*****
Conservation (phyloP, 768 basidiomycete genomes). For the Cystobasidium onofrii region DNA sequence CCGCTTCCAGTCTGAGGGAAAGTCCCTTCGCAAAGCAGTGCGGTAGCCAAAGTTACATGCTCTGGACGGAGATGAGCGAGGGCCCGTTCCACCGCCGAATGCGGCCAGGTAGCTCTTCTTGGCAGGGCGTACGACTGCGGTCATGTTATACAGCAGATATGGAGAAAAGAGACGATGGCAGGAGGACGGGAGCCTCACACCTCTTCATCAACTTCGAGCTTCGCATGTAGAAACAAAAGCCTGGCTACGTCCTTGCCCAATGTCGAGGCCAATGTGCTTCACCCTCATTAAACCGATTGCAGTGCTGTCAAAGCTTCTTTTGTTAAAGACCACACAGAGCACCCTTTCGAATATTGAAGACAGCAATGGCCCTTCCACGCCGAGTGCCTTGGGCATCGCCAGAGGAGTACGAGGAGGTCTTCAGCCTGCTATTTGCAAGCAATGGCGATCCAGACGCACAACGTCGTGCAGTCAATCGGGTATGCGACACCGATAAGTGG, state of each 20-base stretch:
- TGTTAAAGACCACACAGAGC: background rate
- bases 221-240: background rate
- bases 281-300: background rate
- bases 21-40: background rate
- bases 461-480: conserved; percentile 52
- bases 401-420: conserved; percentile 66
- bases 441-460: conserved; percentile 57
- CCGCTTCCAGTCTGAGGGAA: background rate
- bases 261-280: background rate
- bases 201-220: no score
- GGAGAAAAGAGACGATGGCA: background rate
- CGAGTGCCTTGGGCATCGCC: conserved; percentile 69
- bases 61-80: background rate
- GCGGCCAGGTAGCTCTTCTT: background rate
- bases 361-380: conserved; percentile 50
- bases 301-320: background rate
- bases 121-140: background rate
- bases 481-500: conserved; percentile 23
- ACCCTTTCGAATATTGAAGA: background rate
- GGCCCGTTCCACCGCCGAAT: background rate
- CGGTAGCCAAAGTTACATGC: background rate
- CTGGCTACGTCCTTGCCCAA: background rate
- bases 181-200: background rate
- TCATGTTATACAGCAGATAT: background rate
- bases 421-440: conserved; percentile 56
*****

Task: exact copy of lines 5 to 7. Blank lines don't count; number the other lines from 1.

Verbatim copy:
- bases 21-40: background rate
- bases 461-480: conserved; percentile 52
- bases 401-420: conserved; percentile 66